The Integrated Care Network plays a key role in promoting partnership working in the health service. Julia Thompson reports on its work

'Partnerships and integration aren't sideshows.' These were the words health minister Ivan Lewis used to describe the central role joint working plays in achieving the government's agenda for system reform.

But effective partnerships that lead to.a demonstrable improvement in service quality and individual outcomes are difficult to establish, let alone measure.

The Integrated Care Network was set up in 2003 to support people working in healthcare and local government by providing information, leadership and advice on partnership and integrated services. The network.now has almost 6,000 members and is one of the Care Services Improvement Partnership's.four learning and improvement networks, funded by the Department of Health.

It provides a broad portfolio of resources, including:

  • publications and advisory notes
  • national and regional events
  • consultations and sharing of practice
  • an interactive website
  • regular e-newsletters.

The network.is the DoH's central point of contact for care trust development. It keeps the national register of all section 31 agreements - partnerships between health and local government that use legislation to create pooled budgets, lead commissioning or integrated provision.

CSIP's national networks are unique forums for sharing knowledge, information and practice, and they.also offer skills development in specific areas. They provide a platform for those working in health, local government and other care settings to establish a dialogue with colleagues in the DoH and other key organisations at national level about local experiences, good and bad, of implementing policy.

Ongoing projects

For the Integrated Care Network, 2006-07 has been a productive period. The network has broadened its focus to include a wider range of themes, many of which relate to current NHS policies. Major partners have been involved in these developments, including the Improvement Foundation, Improvement and Development Agency, Department for Education and Skills, national and regional public health teams, as well as several directorates across the DoH.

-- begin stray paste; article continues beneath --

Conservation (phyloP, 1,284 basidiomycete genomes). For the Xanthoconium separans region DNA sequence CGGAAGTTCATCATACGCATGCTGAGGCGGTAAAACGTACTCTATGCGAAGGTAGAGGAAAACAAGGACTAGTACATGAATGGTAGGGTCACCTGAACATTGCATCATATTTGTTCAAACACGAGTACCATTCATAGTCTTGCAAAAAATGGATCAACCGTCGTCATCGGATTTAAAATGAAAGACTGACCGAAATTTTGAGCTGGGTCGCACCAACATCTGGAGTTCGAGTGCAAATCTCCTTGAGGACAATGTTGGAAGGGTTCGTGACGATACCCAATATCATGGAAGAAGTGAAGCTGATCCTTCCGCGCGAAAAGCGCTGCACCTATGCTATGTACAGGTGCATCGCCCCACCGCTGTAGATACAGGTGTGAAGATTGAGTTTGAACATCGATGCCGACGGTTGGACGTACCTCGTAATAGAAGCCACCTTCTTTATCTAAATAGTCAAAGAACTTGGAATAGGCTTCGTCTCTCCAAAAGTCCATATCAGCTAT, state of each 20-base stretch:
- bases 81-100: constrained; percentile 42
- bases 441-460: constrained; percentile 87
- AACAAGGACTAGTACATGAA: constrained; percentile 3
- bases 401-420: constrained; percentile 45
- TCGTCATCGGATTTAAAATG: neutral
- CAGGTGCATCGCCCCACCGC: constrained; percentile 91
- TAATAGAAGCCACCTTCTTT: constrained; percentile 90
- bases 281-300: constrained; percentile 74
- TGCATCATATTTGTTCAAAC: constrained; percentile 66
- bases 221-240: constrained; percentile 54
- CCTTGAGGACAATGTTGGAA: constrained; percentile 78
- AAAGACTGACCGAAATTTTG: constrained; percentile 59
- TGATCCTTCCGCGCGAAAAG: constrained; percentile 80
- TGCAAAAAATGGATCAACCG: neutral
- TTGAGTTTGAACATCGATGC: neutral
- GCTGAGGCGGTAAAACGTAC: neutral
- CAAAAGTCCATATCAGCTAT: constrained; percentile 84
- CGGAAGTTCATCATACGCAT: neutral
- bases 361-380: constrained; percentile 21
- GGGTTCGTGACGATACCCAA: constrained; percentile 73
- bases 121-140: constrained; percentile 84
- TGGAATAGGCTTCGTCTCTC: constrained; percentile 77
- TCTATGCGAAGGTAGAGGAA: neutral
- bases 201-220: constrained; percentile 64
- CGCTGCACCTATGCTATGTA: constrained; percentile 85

The network.has worked closely with CSIP's regional development centres to organise local learning opportunities for disseminating information and sharing innovation.

The coming year, 2007-08, will also be busy. Developments include:

  • a revised version of the Nuffield Partnership assessment tool, redesigned as a web-based resource
  • new guidance produced with the DoH foundation trust team on partnerships in foundation trusts
  • briefings on social enterprise, unbundling the tariff, self-directed support
  • an integrated care pathways practice example resource
  • revised guidance for chief executives on section 31 agreements in the light of the 2006 Health Act.

Partnerships are set to remain in the policy spotlight as core business for health and social care. The network.welcomes an active relationship with its members to help achieve radical improvements in the quality of care through closer joint working.

All publications, conference notes and available presentations can be downloaded from the Integrated Care Network website, www.icn.csip.org.uk.

Julia Thompson is network manager for the Integrated Care Network.